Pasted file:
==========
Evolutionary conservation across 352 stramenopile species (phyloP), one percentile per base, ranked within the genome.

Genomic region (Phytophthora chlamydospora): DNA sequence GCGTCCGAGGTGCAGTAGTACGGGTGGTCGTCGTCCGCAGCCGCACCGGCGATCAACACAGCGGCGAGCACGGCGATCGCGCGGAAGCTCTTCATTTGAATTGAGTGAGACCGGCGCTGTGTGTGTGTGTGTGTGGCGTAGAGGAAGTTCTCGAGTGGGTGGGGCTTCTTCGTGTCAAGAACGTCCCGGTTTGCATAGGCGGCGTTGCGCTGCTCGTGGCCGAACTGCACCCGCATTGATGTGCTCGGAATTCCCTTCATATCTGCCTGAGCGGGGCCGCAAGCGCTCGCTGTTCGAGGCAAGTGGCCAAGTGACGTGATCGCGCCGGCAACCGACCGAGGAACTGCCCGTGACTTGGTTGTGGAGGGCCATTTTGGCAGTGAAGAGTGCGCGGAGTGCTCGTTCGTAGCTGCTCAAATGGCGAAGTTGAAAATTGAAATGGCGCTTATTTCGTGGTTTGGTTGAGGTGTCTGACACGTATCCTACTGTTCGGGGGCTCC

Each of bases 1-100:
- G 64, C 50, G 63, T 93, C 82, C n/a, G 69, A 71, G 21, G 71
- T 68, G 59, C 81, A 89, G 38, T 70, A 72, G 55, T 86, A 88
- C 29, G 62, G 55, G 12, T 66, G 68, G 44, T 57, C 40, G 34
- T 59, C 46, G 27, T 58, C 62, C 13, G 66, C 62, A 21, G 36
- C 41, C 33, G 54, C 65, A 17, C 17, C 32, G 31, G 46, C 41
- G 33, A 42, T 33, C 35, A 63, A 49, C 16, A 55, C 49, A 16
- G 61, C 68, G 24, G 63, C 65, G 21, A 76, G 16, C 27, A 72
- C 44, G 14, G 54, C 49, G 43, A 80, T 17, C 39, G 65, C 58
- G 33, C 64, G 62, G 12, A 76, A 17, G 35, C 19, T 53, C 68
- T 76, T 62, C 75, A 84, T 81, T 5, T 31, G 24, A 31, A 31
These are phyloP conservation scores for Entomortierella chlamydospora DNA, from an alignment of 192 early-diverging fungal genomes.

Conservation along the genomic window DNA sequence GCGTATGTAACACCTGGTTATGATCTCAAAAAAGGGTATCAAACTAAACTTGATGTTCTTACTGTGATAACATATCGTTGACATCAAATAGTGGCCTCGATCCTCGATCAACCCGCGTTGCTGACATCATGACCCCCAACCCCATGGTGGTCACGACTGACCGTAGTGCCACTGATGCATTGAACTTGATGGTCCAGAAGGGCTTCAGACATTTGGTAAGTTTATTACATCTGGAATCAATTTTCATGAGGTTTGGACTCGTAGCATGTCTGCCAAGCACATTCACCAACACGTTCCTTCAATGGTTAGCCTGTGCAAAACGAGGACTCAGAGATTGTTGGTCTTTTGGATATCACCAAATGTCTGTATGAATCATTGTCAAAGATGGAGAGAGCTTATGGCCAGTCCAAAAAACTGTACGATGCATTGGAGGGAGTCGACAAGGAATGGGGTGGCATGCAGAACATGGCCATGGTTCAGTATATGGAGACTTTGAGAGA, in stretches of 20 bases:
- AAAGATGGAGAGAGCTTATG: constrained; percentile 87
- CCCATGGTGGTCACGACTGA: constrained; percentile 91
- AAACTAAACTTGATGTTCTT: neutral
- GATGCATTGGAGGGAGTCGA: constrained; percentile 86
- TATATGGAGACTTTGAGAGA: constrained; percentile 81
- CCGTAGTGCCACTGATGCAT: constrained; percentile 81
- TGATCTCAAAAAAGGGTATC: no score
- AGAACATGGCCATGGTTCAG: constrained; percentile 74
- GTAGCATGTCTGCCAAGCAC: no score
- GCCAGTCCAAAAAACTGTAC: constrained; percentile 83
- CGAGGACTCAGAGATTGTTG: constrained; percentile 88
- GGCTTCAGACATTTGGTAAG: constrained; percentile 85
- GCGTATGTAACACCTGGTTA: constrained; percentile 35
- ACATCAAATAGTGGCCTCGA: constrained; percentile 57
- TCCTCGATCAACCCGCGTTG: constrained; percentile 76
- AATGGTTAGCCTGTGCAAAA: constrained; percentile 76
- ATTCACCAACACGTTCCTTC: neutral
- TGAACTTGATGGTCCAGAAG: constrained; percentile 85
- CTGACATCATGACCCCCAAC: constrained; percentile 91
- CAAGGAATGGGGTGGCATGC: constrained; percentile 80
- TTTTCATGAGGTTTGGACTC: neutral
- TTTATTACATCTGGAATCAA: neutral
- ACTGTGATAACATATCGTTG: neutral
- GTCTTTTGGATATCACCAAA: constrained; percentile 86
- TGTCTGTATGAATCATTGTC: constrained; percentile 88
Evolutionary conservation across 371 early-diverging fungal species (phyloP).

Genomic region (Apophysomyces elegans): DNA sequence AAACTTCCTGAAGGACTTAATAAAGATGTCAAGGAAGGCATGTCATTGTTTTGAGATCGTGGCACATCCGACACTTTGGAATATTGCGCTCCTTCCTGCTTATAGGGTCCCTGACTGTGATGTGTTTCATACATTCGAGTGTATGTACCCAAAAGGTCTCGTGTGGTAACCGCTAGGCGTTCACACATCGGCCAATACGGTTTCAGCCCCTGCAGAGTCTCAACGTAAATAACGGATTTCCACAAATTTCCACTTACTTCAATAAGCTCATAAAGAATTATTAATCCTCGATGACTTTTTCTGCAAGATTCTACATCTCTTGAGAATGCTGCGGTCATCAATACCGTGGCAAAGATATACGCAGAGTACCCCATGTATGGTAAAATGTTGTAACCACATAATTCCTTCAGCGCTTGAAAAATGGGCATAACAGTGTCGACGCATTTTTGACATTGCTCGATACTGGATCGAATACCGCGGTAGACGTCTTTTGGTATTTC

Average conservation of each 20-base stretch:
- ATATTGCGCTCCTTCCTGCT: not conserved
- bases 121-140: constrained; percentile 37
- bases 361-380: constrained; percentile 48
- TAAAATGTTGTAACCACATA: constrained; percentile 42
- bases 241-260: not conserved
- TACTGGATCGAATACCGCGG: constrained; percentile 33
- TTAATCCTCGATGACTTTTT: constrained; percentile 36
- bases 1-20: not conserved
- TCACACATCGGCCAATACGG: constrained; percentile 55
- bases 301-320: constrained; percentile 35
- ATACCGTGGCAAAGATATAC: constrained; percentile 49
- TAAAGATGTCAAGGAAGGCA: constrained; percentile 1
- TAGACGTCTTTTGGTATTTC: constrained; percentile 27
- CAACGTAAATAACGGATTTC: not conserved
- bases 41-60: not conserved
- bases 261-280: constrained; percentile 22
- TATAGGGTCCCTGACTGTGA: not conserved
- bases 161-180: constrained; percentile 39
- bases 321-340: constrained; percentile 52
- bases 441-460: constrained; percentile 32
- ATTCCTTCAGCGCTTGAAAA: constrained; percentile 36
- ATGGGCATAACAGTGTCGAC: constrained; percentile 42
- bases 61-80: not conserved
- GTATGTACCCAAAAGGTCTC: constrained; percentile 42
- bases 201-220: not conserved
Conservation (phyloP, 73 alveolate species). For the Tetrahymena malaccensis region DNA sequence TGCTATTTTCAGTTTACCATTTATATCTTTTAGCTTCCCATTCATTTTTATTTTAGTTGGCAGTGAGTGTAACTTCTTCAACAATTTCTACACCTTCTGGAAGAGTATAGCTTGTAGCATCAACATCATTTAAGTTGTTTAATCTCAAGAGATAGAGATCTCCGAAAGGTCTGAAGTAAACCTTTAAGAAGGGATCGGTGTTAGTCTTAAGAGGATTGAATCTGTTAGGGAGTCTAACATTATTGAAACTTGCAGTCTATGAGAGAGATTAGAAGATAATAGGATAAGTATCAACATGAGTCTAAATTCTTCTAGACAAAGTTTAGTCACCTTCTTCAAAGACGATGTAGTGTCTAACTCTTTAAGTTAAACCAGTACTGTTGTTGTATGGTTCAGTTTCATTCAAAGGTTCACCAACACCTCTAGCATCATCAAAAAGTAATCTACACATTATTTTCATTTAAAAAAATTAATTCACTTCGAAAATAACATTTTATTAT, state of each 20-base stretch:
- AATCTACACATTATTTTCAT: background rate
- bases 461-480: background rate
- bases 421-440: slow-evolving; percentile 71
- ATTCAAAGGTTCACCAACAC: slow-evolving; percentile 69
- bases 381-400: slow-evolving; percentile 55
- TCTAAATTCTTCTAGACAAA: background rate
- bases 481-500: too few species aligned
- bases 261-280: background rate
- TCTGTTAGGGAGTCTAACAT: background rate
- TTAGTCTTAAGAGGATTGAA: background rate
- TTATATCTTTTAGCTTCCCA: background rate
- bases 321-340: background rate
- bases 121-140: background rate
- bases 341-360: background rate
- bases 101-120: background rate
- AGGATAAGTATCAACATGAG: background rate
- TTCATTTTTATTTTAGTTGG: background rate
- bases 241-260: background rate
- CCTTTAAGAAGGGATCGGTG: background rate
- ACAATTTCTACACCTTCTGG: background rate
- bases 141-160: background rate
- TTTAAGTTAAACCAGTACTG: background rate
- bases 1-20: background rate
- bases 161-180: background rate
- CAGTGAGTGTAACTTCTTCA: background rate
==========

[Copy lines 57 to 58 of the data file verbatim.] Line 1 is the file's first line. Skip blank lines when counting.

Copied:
- CAACGTAAATAACGGATTTC: not conserved
- bases 41-60: not conserved